ya, maybe you should.
    blueguitar7
    can i put a capo on one string? becuase 4 the song i want i only need it on e and without it it sounds bad
    Bryce-433
    The long side of the capo goes on the neck or behind the string. I don't use one though, they're a pain in the butt with the stuff I play.
    darkcontender
    very good article.. i dont have a capo so i use a pen and a rubber band.. =p it works well tho.. but its so hard to put on and remove so i guess i'll buy myself one sometime.
    tbs_7424
    blueguitar7 wrote: can i put a capo on one string? becuase 4 the song i want i only need it on e and without it it sounds bad
    you could just tune the string up to where you need it...
    arry2002uk
    Great lesson! You've proven that it doesn't take a load of tablature to teach newbies a thing or two about their chosen instrument. It's one of those topics that a new player will find embarassing to ask but needs to know... Fantastic!
    Insignia707
    I'm a novice and already bought a capo when i read this.. only because i saw a tab that i really wanted to play that said "capo" on two. It took me awhile to do research and found out what it was used for... but then i read this and i wished i had this article to begin with it would of saved me like 40 minutes. Good article. Kudos.
    jayw
    @Leaderofdeath, G# and Ab are enharmonics; more theory. Basically, they're the same note, with different names. If you look at a piano/keyboard, you can have C# and Db, but they're the same. Wow, this is plagiarized...O.o http://www.gospelmusic.org.uk/resources/... htm "For instance, suppose a song has Eb, AB and Bb chords in it. We could; Place the capo at the first fret and play E, A and B chords respectively, Place the capo at the third fret and play C, F and G chords respectively, Place the capo at the sixth fret and play A, D and E chords respectively etc etc." I still don't understand the above though. Doesn't putting a capo on raise the strings? So would Eb, Ab, and Bb become, with the capo on first fret, E, A, and B?
    Guitar Hero X
    No offense,but honestly i would say:Screw that long explanation! If i'm explaining it,i would just say:It's just like an extra finger to barre a fret,makes playin MUCH easier
    Dark2Shadowz
    yeah, good guide..for as far I understand it...well..I'm dutch..so my english is not perfect...and can you help me?? 'cause I really want to play a song but that's with the capo on third fret en than I need to play the following chords Em, C, G, Am, D, and B but if that's with the capo can you do it also without the capo and if that's possible which chords do I need to play instead of those I just mentioned??? thnx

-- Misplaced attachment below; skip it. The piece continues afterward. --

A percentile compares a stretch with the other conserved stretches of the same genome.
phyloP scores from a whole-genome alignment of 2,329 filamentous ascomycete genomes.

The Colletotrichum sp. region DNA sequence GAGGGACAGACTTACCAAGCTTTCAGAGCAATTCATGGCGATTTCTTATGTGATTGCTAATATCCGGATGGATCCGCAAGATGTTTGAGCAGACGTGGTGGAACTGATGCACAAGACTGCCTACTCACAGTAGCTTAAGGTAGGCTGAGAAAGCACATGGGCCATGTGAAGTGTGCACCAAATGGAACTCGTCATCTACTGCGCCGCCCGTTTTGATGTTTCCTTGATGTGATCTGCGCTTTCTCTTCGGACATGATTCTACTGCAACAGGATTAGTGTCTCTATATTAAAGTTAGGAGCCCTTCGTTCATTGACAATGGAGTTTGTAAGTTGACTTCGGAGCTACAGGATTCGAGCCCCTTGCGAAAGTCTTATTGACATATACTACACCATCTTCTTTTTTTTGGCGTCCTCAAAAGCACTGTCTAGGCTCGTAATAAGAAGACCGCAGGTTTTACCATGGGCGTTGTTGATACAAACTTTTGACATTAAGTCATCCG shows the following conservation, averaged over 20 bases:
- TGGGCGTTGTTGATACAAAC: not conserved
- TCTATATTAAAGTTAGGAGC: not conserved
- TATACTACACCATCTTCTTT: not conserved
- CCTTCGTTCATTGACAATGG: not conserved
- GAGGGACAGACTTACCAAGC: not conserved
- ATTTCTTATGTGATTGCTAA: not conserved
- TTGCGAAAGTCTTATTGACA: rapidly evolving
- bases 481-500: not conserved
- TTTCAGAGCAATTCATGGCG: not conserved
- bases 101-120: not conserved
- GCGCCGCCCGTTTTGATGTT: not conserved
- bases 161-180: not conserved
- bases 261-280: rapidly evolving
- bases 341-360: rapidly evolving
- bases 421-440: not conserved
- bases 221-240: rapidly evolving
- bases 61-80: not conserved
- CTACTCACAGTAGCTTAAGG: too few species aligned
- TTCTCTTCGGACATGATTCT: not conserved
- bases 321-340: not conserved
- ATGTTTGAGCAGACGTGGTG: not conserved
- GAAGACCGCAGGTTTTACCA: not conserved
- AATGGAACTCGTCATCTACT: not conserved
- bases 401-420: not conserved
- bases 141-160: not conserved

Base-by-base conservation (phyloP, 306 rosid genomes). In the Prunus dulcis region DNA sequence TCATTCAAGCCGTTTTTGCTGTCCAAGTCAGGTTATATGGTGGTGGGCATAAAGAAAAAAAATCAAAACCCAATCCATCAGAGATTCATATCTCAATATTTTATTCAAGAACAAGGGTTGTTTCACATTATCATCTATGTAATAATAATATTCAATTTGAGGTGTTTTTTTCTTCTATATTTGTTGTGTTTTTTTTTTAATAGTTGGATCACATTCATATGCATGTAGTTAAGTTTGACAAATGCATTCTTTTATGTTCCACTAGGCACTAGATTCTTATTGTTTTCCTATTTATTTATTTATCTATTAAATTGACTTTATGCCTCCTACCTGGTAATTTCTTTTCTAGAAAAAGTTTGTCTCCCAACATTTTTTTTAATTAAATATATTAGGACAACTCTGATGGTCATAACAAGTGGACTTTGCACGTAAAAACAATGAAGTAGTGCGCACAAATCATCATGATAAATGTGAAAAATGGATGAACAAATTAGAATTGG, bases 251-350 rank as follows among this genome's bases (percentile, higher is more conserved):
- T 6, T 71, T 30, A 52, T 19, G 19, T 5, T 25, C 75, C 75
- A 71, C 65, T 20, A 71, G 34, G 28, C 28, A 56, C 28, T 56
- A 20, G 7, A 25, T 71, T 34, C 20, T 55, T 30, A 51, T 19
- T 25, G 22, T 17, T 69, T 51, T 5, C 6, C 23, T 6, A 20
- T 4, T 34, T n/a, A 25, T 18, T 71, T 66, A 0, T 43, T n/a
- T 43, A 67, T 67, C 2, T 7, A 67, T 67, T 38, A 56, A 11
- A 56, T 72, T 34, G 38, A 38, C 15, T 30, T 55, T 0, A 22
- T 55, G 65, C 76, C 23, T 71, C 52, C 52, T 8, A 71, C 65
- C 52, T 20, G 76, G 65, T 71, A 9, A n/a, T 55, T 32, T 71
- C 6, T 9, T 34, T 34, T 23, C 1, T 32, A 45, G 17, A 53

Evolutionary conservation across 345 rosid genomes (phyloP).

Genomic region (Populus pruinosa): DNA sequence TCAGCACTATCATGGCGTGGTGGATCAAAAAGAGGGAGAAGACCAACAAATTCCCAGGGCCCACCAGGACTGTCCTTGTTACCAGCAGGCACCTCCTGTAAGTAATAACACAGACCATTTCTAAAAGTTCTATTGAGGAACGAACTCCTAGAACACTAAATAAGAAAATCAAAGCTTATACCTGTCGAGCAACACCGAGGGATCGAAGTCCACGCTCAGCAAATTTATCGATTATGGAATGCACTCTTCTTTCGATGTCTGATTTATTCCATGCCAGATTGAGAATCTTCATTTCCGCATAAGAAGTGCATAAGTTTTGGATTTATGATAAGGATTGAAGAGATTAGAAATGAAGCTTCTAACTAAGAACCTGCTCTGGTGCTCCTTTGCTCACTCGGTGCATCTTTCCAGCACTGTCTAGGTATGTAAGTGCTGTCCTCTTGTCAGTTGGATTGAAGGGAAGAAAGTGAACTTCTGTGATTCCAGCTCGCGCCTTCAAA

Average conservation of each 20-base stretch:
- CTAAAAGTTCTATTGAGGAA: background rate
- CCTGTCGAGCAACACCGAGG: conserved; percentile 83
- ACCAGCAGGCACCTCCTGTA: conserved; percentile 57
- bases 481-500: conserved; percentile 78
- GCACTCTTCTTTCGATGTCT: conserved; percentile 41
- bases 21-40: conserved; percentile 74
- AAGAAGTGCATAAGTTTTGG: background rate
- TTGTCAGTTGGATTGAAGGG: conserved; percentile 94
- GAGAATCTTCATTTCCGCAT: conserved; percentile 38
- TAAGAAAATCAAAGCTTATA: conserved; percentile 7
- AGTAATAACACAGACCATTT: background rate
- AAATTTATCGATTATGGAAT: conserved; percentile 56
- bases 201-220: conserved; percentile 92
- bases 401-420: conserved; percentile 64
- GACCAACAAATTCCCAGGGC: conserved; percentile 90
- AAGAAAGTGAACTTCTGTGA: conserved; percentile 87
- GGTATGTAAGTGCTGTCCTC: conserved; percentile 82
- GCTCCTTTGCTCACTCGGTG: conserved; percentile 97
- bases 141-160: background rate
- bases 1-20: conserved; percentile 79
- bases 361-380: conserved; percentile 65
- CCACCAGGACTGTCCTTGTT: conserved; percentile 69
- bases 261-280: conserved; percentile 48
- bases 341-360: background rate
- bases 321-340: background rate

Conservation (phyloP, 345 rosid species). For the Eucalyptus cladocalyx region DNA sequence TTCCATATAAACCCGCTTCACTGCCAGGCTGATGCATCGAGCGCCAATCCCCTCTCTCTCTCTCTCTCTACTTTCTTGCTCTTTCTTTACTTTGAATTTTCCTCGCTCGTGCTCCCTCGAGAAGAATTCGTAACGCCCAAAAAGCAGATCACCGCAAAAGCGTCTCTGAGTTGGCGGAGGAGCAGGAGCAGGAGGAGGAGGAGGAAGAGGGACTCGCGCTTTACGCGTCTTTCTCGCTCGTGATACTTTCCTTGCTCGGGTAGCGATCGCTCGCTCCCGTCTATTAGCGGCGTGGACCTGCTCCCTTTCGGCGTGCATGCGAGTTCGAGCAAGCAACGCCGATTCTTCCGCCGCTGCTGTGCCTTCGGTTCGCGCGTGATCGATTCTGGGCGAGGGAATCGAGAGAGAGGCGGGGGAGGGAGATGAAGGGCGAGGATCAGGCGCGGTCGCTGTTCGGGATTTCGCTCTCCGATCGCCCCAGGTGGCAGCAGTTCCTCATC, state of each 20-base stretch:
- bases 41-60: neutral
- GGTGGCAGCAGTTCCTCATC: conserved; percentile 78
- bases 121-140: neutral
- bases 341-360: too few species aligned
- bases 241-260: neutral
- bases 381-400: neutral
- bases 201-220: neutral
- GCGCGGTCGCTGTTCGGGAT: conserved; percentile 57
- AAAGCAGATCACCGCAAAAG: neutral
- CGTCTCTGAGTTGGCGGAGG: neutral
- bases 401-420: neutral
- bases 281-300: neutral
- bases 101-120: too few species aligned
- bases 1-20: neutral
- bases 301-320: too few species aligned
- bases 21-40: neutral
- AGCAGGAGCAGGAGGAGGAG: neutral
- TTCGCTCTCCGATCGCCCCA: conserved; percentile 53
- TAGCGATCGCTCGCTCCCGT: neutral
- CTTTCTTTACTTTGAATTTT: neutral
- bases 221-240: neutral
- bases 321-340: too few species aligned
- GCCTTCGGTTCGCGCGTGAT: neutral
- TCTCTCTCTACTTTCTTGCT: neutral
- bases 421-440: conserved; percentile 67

FordChick73
    Thank you for this great write-up of the capo and its use. I was at a loss when trying to transpose a song for my homework this week (to practice playing with a capo), but after reading this, I feel like a pro! lol. So thank you. I appreciate it!
    ledmetarvana
    The capo is a real life saver it helped me learn a new batch of songs such as here comes the sun . !
    leaderofdeath
    hello, i`m a korean so, i can`t english well so, forgive my shaky english kkkkk. above: "If we place the capo behind the first fret, all the strings have been raised by a semi-tone. If we play a G chord shape, you are really playing a G#/Ab chord" why becomes a G#/Ab? not a G#? and in my opinion above: "For instance, suppose a song has Eb, Ab and Bb chords in it. We could; Place the capo at the first fret and play E, A and B chords respectively" here,if place the capo at the first fret and play D, G and A chords respectively because, place the capo at the first fret meens all the strings have been raised by a semi-tone thus, you have to down as if, 10 +1-1=10 53 +1-1=53 thanks for your information
    David34343
    tbs_7424 wrote: blueguitar7 wrote: can i put a capo on one string? becuase 4 the song i want i only need it on e and without it it sounds bad you could just tune the string up to where you need it...
    If the higher note is F or maybe F#, but don't go past that tuning on that string or your face will look like a slaves back with the whipping you'll get from that string, it hurts. Anyway point is don't tighten the string too much just to get a higher note at the risk of self harm/ being emo. I always get so off topic.
    harveyboy
    good article. i play alot of praise and worship music and a capo makes it easy to change the key to our singers vocal range. i would like a chart for key vs. capo position and chords related to capo.
    StuBolero
    the blues guys I lived with down in Louisiana called this a "guitar lobster" or a "fret lobster" when I was growing up. I think that's a cooler term than capo even if thats what its really called.
    electric lava
    can you use an elstic capo?cos someone gav me one and i dont know how the hell to attach it
    electric lava
    i hav a capo and i still dont know how to attach it. what use is that? maybe im just an idiot...
    robertc
    to get it on specific strings, just flip it over and put the back on the string you want.
    electric lava
    i hav a capo and i still dont know how to attach it. what use is that? maybe im just an idiot...
    uga_fan25
    you can also capo just the four lowest strings on the second and fourth frets for some cool airy sounding chords.
    zx7r
    Good lesson. It describes capos well for those without a clue.;
    FlyingPick
    Are there different types of capo's that press down on specific strings or can you change around which string you want to press down?
    BHD
    David_4586, if you don't have the dedication to do research then how do you expect to be a good guitarist? I think that was a good article so I'll be buying myself a capo and experimenting.